IF is such a commonly used construction that there is also an
IF block is a statement and it controls which lines of code are executed, whereas the
IF expression is an expression and it controls its own value.
For example, the following
IF x>0 y:=x+1 ELSE y:=0 ENDIF
can be written more succinctly using an
y:=(IF x>0 THEN x+1 ELSE 0)
The parentheses are unnecessary but they help to make the example more readable.
IF block is just choosing between two assignments to
y it isn't really the lines of code that are different (they are both assignments), rather it is the values that are assigned to
y that are different.
IF expression makes this similarity very clear.
It chooses the value to be assigned in just the same way that the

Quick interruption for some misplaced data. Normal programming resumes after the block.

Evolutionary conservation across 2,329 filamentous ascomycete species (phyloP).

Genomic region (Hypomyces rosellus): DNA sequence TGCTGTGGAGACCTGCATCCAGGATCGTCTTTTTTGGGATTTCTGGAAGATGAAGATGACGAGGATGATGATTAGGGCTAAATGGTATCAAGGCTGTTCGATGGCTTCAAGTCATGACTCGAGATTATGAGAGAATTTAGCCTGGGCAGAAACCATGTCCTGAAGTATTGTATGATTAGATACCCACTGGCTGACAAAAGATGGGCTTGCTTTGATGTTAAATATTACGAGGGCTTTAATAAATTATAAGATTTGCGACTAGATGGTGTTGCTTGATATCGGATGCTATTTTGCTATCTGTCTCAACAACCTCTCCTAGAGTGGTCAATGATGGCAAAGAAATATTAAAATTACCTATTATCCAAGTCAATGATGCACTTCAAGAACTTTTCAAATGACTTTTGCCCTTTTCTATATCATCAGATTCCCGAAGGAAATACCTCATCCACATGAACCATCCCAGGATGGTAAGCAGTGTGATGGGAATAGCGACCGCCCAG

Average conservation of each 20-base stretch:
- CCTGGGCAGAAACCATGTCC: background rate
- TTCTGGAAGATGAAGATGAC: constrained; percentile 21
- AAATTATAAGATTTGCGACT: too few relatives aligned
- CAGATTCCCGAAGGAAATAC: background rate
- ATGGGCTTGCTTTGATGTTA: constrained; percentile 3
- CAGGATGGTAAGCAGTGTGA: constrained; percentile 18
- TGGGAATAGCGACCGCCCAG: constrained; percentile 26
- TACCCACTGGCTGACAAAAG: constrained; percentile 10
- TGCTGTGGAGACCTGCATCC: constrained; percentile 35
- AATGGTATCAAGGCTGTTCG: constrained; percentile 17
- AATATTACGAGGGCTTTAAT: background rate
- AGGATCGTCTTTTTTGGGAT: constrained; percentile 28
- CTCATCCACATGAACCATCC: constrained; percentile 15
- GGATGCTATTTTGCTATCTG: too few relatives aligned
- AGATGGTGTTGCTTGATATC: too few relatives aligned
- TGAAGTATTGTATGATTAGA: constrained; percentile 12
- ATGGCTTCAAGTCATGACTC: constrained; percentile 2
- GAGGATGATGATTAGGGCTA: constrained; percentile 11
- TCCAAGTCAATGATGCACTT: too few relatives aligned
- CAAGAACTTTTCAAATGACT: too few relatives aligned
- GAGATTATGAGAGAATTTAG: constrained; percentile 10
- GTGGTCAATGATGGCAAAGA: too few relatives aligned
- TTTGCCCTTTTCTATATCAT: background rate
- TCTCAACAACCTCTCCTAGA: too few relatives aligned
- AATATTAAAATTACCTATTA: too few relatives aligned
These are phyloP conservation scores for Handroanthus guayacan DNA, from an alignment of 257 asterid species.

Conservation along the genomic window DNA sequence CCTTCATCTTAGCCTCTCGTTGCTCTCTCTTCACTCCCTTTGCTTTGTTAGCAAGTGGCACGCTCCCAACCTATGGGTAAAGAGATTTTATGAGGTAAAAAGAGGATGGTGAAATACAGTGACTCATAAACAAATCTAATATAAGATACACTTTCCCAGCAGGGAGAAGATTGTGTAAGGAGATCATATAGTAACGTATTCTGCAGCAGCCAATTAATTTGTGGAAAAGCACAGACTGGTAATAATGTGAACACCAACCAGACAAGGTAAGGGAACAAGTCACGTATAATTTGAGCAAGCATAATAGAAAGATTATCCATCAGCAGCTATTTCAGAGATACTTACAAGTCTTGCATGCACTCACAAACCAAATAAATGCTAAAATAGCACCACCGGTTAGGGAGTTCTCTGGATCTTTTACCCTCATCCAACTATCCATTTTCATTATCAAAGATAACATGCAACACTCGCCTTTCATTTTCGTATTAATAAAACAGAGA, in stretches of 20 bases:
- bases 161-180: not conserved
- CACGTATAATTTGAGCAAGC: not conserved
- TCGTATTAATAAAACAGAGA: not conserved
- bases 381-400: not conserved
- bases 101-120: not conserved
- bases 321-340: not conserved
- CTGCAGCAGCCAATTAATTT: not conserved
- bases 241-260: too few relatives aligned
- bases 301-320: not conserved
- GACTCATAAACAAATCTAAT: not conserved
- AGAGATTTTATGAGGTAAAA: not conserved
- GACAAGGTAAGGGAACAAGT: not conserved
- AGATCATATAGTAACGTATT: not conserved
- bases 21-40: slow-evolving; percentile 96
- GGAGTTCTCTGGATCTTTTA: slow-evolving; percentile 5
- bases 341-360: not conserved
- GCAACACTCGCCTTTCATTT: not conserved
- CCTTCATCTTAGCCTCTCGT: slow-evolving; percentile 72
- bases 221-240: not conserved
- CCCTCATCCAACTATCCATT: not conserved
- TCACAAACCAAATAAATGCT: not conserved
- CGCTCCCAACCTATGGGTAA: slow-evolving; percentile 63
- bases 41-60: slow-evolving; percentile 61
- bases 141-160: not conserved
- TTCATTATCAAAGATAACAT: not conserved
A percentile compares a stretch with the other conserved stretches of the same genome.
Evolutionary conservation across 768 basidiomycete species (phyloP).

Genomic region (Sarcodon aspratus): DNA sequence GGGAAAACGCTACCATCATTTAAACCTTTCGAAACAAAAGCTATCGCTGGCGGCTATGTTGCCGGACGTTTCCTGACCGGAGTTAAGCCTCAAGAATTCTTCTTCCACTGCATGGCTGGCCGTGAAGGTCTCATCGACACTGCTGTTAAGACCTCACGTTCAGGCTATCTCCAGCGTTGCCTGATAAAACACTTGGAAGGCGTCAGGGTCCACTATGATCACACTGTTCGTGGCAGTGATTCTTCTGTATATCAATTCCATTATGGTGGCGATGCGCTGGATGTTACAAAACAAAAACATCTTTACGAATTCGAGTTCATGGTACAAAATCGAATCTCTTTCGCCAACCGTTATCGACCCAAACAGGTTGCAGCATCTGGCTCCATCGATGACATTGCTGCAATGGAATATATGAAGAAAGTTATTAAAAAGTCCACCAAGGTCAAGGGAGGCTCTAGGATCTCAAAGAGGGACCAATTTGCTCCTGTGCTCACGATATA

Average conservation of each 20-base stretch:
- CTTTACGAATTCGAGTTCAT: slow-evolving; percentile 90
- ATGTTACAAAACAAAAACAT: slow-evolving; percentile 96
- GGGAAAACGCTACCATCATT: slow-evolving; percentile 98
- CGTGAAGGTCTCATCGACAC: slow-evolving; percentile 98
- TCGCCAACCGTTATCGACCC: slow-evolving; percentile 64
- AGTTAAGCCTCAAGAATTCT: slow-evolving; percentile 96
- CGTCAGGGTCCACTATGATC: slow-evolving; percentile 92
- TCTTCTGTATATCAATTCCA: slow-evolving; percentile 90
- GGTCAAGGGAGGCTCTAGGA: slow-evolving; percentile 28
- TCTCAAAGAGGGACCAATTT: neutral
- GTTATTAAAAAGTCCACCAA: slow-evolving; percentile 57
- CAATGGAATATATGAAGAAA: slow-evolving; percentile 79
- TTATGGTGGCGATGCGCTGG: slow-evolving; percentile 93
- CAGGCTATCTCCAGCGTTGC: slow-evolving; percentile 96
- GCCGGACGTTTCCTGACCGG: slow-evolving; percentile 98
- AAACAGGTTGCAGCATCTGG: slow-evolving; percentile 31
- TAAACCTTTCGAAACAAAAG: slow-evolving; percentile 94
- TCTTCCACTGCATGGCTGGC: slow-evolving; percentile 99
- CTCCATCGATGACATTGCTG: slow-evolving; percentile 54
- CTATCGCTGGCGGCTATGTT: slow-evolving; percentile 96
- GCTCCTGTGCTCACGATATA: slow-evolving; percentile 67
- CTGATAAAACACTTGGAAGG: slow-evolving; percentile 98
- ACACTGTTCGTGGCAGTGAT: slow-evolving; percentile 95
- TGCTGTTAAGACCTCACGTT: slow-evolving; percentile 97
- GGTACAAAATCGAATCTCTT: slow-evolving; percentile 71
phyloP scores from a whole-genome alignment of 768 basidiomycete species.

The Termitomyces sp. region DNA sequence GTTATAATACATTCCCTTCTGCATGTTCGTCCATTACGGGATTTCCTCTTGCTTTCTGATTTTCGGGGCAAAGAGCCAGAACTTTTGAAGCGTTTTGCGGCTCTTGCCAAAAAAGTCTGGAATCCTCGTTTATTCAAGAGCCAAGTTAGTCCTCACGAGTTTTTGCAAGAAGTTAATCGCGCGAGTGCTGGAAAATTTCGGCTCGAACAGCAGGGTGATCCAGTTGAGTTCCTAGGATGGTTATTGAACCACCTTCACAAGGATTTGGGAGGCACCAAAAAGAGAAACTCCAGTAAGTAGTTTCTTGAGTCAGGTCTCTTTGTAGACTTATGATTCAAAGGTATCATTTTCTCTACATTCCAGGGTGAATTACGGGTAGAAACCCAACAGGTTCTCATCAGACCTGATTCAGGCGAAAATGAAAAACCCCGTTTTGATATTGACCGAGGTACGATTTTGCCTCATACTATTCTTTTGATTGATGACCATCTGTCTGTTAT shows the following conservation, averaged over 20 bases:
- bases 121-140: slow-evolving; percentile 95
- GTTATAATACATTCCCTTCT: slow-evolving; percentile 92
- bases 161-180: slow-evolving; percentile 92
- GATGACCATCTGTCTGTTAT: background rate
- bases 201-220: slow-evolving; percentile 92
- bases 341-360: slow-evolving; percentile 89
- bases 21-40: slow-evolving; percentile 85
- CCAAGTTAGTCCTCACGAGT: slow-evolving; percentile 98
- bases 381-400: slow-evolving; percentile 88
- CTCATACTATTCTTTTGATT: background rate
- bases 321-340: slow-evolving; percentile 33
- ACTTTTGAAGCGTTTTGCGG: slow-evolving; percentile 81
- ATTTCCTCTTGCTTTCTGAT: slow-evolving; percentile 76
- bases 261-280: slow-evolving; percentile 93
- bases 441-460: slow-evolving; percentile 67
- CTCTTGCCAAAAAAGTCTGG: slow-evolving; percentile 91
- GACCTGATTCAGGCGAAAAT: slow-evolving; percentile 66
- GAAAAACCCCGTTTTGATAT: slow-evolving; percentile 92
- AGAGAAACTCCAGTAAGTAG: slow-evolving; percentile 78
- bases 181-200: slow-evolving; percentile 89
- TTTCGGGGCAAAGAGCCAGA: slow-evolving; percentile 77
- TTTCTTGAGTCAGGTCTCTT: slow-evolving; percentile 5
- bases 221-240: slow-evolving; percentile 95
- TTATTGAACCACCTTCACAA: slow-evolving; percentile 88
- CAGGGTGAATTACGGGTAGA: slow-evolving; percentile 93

IF block choose the assignment.
IF expression has the following form:
IF exp THEN expA ELSE expB
As you can see,
IF expressions are written like the horizontal form of the
However, there must be an
ELSE part and there can be no
This means that the expression will always have a value (either expA or expB, depending on the value of exp), and it isn't cluttered with lots of cases.
Don't worry too much about
IF expressions, since there are only useful in a handful of cases and can always be rewritten as a more wordy
Having said that they are very elegant and a lot more readable than the equivalent
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